His presumed successor, Crown Prince Maha Vajiralongkorn, 63, has taken a more prominent part in royal ceremonial and public appearances in recent years, but he does not command the same level of devotion as his father.
Thailand is unlikely to face major economic disruption after the death of revered King Bhumibol Adulyadej, although many people in the country will be grief stricken, some risk analysts and diplomats said.
The government might postpone to 2018 a general election scheduled for next year, and Thai stocks and the baht currency are likely to be volatile immediately after the king's death, the Eurasia Group of risk analysts said in a report issued before the announcement of the king's death.
Overall, the impact on the investment environment will be "relatively minor" and limited to what is likely to be an initial mourning period of 100 days, it added.[caption id="attachment_21813" align="aligncenter" width="700"] Short profile of Thai King Bhumibal's life[/caption]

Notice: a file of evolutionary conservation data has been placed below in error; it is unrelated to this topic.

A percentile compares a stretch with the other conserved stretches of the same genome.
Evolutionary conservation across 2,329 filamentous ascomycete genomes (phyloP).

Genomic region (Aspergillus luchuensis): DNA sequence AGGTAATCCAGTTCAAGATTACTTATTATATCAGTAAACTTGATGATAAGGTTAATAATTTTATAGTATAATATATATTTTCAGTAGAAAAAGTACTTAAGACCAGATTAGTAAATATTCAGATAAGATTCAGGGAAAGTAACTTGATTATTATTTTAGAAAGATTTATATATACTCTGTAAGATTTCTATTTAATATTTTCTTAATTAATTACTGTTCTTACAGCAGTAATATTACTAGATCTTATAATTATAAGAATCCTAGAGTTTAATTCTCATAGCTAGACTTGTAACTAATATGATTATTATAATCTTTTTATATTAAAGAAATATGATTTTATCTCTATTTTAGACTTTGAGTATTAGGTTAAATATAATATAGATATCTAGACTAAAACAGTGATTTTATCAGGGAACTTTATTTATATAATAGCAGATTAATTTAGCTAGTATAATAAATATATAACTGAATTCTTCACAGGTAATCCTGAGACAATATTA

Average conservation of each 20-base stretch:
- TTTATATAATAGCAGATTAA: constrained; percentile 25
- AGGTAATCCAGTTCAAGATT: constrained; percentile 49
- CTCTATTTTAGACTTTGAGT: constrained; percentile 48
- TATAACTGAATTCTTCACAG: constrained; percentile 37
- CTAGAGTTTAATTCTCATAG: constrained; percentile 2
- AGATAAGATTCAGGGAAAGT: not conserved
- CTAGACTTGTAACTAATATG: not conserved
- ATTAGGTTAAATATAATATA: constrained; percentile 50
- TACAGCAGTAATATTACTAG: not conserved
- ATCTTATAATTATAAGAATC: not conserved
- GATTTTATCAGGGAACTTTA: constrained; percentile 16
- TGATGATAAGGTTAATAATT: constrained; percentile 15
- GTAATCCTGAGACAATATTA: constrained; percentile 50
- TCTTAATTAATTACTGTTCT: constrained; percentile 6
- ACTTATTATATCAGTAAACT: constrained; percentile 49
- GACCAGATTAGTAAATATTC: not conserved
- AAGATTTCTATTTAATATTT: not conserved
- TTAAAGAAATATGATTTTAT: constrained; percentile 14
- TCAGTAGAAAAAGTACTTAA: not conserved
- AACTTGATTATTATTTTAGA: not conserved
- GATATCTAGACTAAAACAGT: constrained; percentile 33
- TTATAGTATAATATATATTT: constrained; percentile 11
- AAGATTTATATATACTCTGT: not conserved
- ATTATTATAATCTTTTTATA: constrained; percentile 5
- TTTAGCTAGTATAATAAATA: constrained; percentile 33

The Stock Exchange of Thailand's benchmark index fell as much as 6.9% on Wednesday to its lowest since March 1, but recovered to close down 2.5%.
It closed 0.47% up on Thursday before the announcement of the king's death.
Nordea Markets' chief analyst Amy Yuan Zhuang, based in Singapore, said the economy was not as sentiment-driven as the baht, which could be vulnerable to capital outflows.
King Bhumibol was widely loved and most Thais have known no other monarch. Although his health had been poor for years, many will be shocked and deeply saddened by his death and will wear black and make offerings at Buddhist temples.
A royal cremation is likely to take months to prepare, according to palace tradition and two royal funerals over recent decades. Mourning rituals in temples are likely to be observed for many months, perhaps even years, if recent royal funeral rites are repeated.
Companies are likely to postpone some kinds of events, such as product launches, for the initial mourning period, the Eurasia Group said.